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I know I shouldn’t bother. Tomorrow we’ll have this conversation again. But there are moments of clarity that sting me with hope – on good days, those moments stretch out, but this week they only flicker.

"Did I do something to make her stay away?" he says.

He used to be my protector. The squishy pillow I rested on while watching comedies on the ABC, the comforting smell of dirt and grease ever-present from his days in the workshop. After school, I’d sit on the cold brick fence, waiting for him to glide around the corner on his rickety old bike, his leather kitbag strapped on the back. The bike eventually became mine, and I’d ride it creaking to meet my best friend at the corner deli, to buy lollies and cigarettes. 

He phones again mid-morning, then again at lunch. Angrier each time, though they follow the same format: a list of things Mum hasn’t done, how she’s stolen his money and left him to rot. How she never gives him a smile.

Mum never laughed at Dad’s jokes, or the stories he told at the dinner table of outlandish pranks he’d played on the guys at work. She’d just roll her eyes and afterwards, they’d do the dishes together, Dad wiping and joking while Mum washed. He didn’t cook, but on Saturdays when Mum was at work, he made hotdogs for lunch and walked us to the deli to get lollies and a Paddle pop. Mum would grumble at him when she got home and he’d give me a wink.

What did make her laugh was the way he played cards. He cheated and never tried to hide it, and she always laughed when she realised she’d fallen for it again.

Sometimes we played cards in teams and Dad labelled the scorecard ‘us’ and ‘them’. I was the laugher at his jokes and receiver of his winks. He was on my side: a teammate who would drop everything to ferry me to appointments, the fixer of broken toys and the holder of bikes as I struggled to ride.

He never let me fall.

Sky and her dad at his 80th birthday. Image: Supplied.

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In the end, it was a fall that put him in the nursing home. Parkinson’s disease, metal knees and a refusal to eat despite Mum’s pleas weren’t a good combination. 

I’d already been talking to the nursing home – the most heartbreaking of all the calls I’d made in two years of wrangling a complex and heartless aged care system – and as I watched the ambulance pull away, I knew he’d never come home properly again.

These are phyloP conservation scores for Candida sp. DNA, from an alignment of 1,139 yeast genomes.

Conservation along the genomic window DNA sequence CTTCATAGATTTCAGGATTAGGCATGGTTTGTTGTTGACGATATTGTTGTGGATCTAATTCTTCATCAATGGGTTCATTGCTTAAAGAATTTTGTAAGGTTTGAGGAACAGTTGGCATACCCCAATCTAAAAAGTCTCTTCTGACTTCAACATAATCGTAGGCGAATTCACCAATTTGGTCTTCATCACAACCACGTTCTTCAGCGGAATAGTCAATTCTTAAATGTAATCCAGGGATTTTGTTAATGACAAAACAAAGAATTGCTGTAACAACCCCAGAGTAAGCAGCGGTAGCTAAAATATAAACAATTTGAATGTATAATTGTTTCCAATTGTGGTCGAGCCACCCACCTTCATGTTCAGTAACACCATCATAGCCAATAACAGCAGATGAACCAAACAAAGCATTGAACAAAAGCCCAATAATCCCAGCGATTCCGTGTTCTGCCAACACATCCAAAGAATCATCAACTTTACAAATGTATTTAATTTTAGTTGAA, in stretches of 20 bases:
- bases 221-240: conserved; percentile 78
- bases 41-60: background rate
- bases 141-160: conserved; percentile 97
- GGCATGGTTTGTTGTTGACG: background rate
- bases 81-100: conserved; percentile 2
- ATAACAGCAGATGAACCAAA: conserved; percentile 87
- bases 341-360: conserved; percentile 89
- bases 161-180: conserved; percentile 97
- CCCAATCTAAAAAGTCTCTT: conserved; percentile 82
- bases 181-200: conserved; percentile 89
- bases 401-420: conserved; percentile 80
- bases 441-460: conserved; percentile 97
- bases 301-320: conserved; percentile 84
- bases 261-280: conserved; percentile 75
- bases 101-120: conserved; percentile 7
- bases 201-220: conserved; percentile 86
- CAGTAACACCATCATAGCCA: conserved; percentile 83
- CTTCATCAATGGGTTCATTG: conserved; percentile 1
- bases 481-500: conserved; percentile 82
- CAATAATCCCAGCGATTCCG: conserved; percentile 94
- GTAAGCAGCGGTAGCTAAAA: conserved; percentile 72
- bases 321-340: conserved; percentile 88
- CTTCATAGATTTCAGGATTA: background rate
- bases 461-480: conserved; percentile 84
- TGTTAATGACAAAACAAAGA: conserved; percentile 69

The hardest part was lying. As I sat by his hospital bed, when he wasn’t begging me to take him home, I told him how we’d arranged a room in the home so he could recover there. "Mum can’t look after you until you’re well again." 

It took a week for him to realise he might be there longer. I’d told him how sick he was. "Your kidneys were shutting down because you wouldn’t eat or drink. If you hadn’t gone to hospital, you’d be dead." He’d nodded, then suggested it like it was his idea. "I don’t think your mother can cope. I might have to stay here a bit longer." 

That was six months ago. Since then, there have been fewer falls, but even fewer smiles.

Some days I feel like pushing him over the edge, wanting the jolt to wake him from this nightmare so he can see that no one has abandoned him, that we’ll always be a team, that I’ll always be on his side. One day, in desperation, I pleaded with him to fight. "Dementia is a liar, Dad. It wants you to believe that you’re all alone. It tricks you. Don’t let it, even when everything it tells you feels true. Tell it you know it’s lying."

"It wants me to push everyone away," he said, sobbing. "You’re all better off without me. I don’t want to be a burden." I held him while he cried.

When I get to the nursing home, I find him sitting in his chair. There’s an empty bowl by his bed that was full of lollies yesterday. We buy large bags of them, even though he isn’t allowed to eat them – everything he enjoys is a choking hazard. 

He likes handing out ‘medicine’ to the other residents after dinner. One likes jelly babies, another chocolate bullets. The lady across the hall has a thing for M&Ms.

As we move through the corridor, their faces light up when they see him. 

Dementia hasn’t taken that. I count it as a win.

Feature image: Supplied.